In 2016–17, in two major operations involving mass killings and the burning of villages, the military drove more than 700,000 Rohingya Muslims over the border into Bangladesh. The military leadership is currently being investigated in The Hague by the International Court of Justice and the International Criminal Court for genocide and crimes against humanity. In 2018, Min Aung Hlaing was also banned from Facebook, which closed down his own and a great number of other military accounts. In December 2019, Suu Kyi took it upon herself to defend the military. She travelled to The Hague and demanded an end to the investigations. Myanmar’s own courts could take care of the matter, she claimed, without mentioning that these courts are in the military’s pocket. In doing so, Suu Kyi destroyed her international reputation. Min Aung Hlaing concealed himself in her shadow. These events increased Suu Kyi’s popularity at home, and probably contributed to her electoral victory in 2020.
What will happen?
Min Aung Hlaing says that he will hold new elections after the state of emergency expires in a year’s time. Even if this happens, the elections will not be free and fair, because Min Aung Hlaing wants the presidency for himself. There is no doubt that he wants to enjoy a long period in power, like the dictators Ne Win, who ruled from 1962–88, and Than Shwe, who ruled from 1992–2011. But popular protests, an economic crisis, international isolation, and disagreements within the military may make it difficult for him to realize his goal.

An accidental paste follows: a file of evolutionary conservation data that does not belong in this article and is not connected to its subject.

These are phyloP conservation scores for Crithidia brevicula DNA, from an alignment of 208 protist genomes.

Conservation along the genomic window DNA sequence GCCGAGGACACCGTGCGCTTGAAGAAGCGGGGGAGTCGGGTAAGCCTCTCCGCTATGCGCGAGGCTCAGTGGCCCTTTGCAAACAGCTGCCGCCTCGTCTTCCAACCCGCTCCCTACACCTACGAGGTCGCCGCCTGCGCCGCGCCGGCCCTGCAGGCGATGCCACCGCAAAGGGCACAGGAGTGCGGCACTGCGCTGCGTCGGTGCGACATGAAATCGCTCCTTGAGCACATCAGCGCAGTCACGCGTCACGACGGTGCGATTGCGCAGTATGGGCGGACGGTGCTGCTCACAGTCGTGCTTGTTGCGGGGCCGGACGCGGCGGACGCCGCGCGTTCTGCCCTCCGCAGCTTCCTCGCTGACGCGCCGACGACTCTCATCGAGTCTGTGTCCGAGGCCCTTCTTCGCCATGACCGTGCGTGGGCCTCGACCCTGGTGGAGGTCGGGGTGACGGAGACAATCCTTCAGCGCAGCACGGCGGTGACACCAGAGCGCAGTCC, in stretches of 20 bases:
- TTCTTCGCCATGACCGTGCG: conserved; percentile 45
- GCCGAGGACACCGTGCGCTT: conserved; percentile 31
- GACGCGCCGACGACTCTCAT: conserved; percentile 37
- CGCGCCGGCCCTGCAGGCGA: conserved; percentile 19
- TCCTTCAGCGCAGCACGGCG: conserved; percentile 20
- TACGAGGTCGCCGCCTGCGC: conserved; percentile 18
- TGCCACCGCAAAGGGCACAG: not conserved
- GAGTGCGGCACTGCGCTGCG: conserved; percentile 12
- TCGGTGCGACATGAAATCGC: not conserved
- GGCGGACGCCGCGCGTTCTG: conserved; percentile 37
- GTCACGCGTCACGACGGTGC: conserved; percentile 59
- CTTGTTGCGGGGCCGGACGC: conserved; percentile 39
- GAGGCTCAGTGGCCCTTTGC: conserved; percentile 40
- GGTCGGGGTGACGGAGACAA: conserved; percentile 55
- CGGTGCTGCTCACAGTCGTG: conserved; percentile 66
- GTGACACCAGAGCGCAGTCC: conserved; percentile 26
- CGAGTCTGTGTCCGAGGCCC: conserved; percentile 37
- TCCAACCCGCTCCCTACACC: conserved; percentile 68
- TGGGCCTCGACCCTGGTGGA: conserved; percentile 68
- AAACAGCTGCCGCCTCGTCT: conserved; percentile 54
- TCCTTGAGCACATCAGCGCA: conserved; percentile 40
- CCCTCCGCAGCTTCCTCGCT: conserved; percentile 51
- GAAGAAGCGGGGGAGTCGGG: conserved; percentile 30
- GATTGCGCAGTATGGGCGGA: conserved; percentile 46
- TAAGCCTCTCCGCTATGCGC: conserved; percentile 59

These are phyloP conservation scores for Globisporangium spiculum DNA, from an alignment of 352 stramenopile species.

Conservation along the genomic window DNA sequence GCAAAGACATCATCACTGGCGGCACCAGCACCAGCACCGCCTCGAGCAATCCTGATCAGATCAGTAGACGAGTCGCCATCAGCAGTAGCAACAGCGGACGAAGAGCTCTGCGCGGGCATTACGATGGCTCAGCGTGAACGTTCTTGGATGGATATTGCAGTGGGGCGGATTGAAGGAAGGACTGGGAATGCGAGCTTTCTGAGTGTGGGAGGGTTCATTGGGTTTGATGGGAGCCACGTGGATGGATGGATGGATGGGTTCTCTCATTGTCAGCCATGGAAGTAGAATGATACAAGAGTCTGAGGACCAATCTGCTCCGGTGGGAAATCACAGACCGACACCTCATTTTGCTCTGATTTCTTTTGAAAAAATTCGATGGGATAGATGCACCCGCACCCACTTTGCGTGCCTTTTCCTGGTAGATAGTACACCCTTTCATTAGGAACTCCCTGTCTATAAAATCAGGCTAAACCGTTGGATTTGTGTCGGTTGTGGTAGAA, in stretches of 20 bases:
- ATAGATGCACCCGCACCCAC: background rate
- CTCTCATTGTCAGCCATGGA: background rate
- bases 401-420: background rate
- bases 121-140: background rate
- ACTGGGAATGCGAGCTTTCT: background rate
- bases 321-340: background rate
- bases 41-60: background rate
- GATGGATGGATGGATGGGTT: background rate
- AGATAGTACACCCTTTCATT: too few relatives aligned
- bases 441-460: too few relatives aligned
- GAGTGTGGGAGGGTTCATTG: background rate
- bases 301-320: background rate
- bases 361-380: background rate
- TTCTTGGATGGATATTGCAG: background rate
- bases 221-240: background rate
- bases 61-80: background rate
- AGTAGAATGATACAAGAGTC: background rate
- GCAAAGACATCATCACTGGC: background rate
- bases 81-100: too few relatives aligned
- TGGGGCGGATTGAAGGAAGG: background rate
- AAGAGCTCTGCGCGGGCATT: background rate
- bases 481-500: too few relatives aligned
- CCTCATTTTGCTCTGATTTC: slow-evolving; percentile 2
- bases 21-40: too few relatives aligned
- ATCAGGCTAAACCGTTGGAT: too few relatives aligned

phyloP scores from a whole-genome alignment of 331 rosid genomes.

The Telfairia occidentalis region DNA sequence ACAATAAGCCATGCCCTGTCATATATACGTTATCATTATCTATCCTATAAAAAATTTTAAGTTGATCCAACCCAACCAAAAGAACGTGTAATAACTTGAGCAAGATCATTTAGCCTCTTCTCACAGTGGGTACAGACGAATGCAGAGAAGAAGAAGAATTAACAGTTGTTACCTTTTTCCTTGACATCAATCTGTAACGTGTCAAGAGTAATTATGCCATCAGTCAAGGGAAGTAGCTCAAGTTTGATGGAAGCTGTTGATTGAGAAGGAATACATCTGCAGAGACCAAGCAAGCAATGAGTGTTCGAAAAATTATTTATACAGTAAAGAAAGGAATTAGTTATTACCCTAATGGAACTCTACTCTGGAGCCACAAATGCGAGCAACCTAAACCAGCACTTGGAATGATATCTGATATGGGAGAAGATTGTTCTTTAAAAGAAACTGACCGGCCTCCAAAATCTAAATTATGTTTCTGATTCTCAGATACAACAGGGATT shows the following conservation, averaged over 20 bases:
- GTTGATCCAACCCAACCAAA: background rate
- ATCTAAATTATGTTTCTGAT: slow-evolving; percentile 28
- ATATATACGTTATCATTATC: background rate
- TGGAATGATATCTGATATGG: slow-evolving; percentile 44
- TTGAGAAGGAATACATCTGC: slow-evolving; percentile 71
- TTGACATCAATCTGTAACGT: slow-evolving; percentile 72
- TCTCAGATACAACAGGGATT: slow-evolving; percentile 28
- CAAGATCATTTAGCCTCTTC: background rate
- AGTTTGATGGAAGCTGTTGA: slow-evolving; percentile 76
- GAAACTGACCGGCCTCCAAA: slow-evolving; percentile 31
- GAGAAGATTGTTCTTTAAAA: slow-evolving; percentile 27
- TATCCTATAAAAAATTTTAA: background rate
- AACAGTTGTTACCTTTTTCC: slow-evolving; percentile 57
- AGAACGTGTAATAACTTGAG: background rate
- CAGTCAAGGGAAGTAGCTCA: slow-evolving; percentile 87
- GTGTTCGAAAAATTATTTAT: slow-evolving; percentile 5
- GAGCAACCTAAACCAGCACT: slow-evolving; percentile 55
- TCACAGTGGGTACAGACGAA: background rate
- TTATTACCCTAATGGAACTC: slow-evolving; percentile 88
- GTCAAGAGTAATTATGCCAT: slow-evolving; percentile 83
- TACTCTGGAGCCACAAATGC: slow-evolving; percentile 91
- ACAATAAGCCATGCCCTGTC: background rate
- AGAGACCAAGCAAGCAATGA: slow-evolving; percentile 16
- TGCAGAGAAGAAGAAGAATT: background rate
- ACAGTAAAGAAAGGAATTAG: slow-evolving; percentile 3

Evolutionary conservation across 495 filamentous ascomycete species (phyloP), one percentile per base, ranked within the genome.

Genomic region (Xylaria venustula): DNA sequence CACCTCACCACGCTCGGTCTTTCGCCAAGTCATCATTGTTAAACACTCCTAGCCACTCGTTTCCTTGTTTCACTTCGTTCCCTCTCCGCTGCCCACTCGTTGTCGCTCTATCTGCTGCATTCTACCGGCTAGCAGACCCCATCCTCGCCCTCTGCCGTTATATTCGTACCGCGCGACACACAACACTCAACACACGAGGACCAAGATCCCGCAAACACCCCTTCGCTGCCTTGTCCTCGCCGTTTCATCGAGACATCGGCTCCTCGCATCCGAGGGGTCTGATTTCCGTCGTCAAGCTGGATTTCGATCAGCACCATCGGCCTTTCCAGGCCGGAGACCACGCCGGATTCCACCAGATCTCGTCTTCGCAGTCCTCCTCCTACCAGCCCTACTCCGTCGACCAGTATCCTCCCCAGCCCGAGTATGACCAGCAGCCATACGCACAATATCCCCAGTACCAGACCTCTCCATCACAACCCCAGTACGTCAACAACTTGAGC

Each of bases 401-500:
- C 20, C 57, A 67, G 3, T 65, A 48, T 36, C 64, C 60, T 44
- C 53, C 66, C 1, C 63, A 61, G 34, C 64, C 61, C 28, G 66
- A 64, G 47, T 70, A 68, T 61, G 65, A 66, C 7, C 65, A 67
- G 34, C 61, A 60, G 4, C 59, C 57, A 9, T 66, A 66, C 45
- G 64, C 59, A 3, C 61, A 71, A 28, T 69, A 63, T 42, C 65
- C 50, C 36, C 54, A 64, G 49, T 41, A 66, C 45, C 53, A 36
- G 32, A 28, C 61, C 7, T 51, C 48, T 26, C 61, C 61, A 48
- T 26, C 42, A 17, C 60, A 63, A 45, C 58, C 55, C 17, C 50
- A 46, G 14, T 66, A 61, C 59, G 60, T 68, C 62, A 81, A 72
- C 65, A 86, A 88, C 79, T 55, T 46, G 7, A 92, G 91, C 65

The popular protests that have characterized Myanmar since the coup provide hope that democratic ideals will be able to take root in a new generation. Young people have had a taste of living in a free, open society. They are exposing themselves to great danger, but are combating their fear with humourous memes and fanciful acts such as blocking traffic with run-down cars, dressing up in colourful costumes, performing art and banging on pots and pans to chase away evil spirits. Suu Kyi’s old slogan “freedom from fear” has become a popular hashtag. Currently, the military are trying to ride out the storm. For several weeks, the police were hesitant to shoot at peaceful protesters. Soldiers dread having to do so. As of the end of February, more than 700 people have been arrested and more than 30 killed, but the protests continue.
From the numerous ranks of Generation Z, whose members have no memories of the previous century, new leaders will emerge. A struggle against dictatorship can, as in 1988–90, shape the worldview of an entire generation. This time we are not talking about guerrilla warfare, but non-violent civilian protests, strikes, civil disobedience and youth uprisings, which the whole world is able to watch in the form of video clips. There is still hope for Myanmar.